Sunday, July 18, 2010

More Commencement Censoring - Montana

Here we go again. A high school co-valedictorian's speech was censored before she gave it. Why was this done? Readers of this blog certainly can guess the answers. Her speech contained religious references.

The graduates were asked to speak about lessons they learned in high school. Her lessons had to do with applying her faith in real-life situations, and that was unacceptable to the school officials. Her speech was apparently censored solely based on this religious content. She was told she had to change it and she refused, so she was not allowed to speak to the class.

Perhaps you are thinking the officials had in mind something learned in school as content for this speech. Based on the changes they proposed, that was not the case. She was told to replace references to Christ with phrases like "sharing my faith" or "love of mankind." It is clear enough what the particular type of censorship was.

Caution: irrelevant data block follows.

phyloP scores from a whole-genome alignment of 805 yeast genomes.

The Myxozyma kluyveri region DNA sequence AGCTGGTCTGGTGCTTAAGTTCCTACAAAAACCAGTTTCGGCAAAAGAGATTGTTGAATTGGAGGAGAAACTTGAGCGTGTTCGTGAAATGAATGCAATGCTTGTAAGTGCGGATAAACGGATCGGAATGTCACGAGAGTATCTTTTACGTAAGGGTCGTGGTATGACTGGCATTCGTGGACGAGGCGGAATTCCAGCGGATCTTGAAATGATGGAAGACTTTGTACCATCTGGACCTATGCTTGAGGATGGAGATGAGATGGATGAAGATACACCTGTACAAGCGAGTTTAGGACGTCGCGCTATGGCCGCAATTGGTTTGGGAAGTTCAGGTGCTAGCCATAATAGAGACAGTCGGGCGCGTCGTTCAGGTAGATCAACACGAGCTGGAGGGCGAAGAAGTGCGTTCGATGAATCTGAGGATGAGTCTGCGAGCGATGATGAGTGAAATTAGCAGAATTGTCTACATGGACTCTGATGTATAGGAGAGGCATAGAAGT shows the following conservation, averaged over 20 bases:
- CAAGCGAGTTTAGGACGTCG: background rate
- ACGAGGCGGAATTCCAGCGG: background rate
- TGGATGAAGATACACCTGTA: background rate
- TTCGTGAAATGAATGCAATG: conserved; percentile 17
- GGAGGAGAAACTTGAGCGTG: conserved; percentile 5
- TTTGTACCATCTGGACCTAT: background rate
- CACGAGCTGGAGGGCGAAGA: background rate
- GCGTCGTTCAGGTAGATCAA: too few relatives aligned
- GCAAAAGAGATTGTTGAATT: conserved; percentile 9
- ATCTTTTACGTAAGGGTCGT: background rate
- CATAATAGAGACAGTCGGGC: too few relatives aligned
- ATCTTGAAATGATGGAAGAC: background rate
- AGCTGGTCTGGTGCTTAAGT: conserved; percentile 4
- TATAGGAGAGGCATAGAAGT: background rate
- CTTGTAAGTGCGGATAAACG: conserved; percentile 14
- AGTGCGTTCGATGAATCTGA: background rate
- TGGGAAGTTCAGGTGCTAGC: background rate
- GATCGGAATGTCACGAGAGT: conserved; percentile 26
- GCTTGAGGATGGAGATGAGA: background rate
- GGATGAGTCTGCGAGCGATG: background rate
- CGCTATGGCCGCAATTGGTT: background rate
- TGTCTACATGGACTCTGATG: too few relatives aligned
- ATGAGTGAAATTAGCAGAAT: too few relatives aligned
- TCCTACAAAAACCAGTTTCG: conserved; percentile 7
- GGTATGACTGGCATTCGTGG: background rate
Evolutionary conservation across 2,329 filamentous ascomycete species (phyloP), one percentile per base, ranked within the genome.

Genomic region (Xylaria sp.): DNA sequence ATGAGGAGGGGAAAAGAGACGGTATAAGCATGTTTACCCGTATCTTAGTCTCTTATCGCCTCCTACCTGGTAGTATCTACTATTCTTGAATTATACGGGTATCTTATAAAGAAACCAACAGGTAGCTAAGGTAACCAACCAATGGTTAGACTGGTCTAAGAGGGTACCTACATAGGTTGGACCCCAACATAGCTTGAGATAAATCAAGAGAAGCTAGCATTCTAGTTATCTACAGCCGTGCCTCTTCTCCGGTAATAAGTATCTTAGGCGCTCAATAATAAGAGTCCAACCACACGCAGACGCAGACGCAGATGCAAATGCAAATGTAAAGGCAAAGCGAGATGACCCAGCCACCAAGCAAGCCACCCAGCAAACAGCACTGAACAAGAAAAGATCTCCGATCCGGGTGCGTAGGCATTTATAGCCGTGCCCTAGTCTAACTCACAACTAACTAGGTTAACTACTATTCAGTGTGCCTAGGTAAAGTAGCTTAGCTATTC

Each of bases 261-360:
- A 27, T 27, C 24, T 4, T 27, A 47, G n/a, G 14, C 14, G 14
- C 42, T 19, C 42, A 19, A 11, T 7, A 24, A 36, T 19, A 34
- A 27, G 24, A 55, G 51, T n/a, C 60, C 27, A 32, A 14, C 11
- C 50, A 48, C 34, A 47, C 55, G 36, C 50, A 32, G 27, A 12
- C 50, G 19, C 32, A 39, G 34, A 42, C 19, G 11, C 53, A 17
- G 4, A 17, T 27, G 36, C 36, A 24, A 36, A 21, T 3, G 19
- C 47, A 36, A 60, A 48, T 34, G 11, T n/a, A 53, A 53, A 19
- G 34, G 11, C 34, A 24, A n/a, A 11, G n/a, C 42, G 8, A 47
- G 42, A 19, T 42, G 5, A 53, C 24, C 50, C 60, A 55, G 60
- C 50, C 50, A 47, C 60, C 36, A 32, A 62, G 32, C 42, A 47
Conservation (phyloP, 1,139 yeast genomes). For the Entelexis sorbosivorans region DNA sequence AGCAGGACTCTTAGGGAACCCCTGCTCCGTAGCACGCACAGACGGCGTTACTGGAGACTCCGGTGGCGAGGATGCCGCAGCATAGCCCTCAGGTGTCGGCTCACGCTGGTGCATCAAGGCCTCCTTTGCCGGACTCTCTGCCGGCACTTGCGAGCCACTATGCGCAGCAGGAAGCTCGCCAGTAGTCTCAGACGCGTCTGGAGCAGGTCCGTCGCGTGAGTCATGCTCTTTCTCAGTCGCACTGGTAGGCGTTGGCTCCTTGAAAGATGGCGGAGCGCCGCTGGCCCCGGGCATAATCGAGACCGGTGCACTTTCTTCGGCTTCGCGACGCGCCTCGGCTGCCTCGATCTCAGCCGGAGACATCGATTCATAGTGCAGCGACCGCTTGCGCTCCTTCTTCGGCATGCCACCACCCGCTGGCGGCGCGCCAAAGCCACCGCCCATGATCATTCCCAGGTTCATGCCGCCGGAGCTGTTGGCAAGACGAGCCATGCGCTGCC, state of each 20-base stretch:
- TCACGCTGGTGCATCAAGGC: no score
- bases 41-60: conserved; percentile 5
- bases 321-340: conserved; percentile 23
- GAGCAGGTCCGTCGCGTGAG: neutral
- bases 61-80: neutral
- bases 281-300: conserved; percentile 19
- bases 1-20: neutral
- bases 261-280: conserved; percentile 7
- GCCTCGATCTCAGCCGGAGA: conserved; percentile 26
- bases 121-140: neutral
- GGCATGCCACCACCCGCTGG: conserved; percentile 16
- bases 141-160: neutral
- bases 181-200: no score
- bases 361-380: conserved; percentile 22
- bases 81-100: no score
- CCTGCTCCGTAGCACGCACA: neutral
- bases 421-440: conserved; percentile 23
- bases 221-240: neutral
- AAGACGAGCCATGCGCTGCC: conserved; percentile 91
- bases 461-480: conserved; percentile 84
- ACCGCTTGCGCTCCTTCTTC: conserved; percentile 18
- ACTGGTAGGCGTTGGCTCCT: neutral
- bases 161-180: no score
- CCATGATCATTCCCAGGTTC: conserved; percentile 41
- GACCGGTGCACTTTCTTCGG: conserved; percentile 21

If a student had wanted to tell how she learned lessons about life because she had to balance her part-time job with school work and sports, would that have been censored? Or if a student went through a tough experience with a dying relative and learned to cope, would that have been censored? I'm sure not.

Once again we see an example where a (perhaps well-meaning) person believes it violates "separation of church and state" to utter the words God or Christ in a non-cursing context. I'm glad this student refused to change here speech, and I'm glad there is a group (the Rutherford Institute) willing to fight for her rights in the state's supreme court. We'll see how it turns out. Learn more about Rutherford from the book linked on the left.

Read more details by following the link below:

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